Should Arsenal be looking to replace Emery?

November 12, 2019

The following paragraph is taken from an article written by Adam Bates for sky.

Unai Emery was brought in to improve Arsenal but the decline has accelerated under Arsene Wenger’s successor, writes Adam Bate. Faith in Unai Emery is fading fast but he doesn’t help himself. The pressure is building.  Some of the stats are damning. The Gunners conceded 25 shots against Wolves, the most that any Premier League team has faced in front of their own fans this season or last. It is the most that any Arsenal team have ever conceded in a Premier League match at the Emirates Stadium. And yet, it is still not as many as the 31 shots they faced at Watford recently – a Premier League high this season.

Emery was brought in to address defensive problems but the systemic defensive issues are still there. The team is neither pressing, neither possession-based neither controlling the game. Instead the team seems to be set up to counter the opposition rather than impose a style/game plan on the opposition. Against City and Liverpool, the approach can be understood but against the rest of the teams? His tactics seem confusing. They have however improved in fast transition and seem to be focused on being a counter-attacking team. It is however only creating less than 2 big chances per game and if Auba (and Laca) were not so good in front of goal, the team would not be able to score much as the chances are simply not created.

Emery has now a solid squad at his disposal and it seems that he is  not getting enough from it. When you have Auba, Laca, Pepe, Ozil, Martinelli and even Saka at your disposal up front, you would hope that the team can create more chances and that the game plan is more exciting than it is at the moment.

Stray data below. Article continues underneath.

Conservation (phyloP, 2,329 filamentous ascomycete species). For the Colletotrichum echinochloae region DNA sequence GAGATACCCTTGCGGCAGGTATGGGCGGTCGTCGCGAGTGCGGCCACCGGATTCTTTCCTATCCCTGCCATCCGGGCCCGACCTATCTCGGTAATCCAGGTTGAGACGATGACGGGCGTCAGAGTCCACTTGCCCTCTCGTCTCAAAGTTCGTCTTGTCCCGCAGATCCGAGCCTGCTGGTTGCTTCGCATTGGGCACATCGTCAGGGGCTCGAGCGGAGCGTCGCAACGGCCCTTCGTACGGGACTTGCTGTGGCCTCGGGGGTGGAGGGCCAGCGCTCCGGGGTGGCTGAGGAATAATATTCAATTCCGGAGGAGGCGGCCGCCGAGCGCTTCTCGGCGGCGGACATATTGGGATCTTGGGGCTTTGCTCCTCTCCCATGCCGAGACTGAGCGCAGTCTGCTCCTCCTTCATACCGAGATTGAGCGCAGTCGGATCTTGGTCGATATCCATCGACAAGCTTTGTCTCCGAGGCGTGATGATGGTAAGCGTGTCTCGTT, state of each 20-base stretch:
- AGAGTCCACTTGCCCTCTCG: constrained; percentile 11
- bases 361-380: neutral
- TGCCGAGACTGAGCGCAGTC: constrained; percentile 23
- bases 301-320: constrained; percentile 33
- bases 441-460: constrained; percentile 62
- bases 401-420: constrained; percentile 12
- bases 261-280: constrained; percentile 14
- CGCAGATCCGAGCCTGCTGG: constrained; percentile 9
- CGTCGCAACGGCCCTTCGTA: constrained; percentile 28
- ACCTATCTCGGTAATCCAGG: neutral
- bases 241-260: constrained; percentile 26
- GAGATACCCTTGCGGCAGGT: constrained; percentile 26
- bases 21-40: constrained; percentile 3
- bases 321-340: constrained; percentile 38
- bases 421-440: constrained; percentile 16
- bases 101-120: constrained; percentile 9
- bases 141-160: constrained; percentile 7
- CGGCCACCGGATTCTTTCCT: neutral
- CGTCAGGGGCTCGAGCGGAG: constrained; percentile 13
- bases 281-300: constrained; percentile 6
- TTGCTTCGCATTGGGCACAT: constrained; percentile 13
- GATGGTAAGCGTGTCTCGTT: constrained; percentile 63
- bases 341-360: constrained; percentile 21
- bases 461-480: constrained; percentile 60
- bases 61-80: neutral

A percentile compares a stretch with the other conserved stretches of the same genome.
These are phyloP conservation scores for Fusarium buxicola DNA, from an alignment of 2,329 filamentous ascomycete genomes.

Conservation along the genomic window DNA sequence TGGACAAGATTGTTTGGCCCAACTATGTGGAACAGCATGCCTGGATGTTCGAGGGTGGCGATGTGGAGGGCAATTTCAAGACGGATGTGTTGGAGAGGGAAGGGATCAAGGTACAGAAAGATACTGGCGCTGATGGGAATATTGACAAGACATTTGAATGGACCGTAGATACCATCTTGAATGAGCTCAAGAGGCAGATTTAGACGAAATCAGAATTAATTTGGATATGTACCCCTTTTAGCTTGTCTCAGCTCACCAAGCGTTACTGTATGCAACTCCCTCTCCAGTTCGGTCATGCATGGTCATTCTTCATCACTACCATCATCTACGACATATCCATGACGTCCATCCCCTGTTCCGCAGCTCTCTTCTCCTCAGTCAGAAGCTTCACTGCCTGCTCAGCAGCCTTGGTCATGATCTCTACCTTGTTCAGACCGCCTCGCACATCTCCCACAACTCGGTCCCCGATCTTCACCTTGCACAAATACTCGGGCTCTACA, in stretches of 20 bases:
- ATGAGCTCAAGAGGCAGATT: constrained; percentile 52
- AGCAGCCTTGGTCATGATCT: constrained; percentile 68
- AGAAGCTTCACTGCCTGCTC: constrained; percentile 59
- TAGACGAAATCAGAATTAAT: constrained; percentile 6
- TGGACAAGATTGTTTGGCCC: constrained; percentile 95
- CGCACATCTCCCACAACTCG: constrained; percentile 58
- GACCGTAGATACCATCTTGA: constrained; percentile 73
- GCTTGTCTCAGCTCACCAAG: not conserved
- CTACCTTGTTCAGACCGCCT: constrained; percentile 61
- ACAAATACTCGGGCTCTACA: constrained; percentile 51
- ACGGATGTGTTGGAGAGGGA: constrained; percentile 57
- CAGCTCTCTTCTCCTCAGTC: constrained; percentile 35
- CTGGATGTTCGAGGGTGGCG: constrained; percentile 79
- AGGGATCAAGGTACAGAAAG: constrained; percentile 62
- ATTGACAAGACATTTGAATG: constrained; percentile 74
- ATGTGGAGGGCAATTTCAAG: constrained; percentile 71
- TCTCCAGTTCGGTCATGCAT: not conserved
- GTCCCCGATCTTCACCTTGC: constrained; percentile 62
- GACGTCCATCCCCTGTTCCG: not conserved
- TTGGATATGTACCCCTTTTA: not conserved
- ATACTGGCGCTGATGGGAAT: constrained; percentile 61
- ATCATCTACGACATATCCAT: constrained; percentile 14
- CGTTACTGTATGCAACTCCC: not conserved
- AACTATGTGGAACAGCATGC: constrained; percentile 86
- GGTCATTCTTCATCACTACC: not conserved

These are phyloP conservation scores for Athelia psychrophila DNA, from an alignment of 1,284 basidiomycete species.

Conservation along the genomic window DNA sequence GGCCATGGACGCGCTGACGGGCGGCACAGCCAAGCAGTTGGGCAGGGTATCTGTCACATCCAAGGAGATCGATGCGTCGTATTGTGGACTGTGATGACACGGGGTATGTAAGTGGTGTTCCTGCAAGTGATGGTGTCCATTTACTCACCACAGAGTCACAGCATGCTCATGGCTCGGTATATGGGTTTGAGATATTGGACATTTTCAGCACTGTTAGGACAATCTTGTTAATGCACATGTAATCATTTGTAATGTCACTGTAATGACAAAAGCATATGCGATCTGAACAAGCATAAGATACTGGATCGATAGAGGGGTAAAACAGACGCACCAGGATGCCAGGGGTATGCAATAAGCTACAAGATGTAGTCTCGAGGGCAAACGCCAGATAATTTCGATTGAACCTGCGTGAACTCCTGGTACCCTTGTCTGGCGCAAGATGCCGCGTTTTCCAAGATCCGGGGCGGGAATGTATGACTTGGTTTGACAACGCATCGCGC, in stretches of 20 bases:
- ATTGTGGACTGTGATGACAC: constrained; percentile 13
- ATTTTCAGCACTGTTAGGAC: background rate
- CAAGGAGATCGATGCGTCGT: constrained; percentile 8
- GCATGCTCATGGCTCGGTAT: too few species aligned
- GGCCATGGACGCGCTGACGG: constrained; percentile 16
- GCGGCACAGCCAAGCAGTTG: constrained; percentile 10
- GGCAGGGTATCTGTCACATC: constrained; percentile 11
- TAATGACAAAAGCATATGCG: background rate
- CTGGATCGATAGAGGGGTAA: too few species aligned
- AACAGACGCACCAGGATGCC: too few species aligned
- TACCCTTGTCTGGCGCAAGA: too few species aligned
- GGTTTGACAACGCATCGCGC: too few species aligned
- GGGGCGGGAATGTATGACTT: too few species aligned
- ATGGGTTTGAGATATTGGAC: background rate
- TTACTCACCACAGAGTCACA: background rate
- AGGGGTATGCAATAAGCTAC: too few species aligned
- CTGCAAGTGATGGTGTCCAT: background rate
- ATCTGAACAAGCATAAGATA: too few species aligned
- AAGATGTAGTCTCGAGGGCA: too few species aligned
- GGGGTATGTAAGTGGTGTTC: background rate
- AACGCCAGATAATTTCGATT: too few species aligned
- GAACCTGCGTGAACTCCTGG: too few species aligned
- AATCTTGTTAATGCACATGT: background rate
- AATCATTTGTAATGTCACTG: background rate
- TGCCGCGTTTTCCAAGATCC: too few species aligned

The heat is on Emery but who would you like to replace him?


  1. No one, he should stay until the end of the year.
  2. Ljunberg should be given a chance a la Ole style
  3. Allegri, and his trophy-laden record in Italy. He is, however, very much a fan of the team shape rather than a fan of pressing. In the EPL, it seems that pressing is key to success. He is, however, an astute coach with the ability to play in various systems depending on what is at his disposal. He is not one to ask for shiny signings.
  4. Arteta, our former captain who is being groomed by Guardiola, He knows the club, he knows the players and he was a leader on the pitch respected by his peers although his captainy coincided with the declining years under Wenger. Guardiola rates his tactical awareness.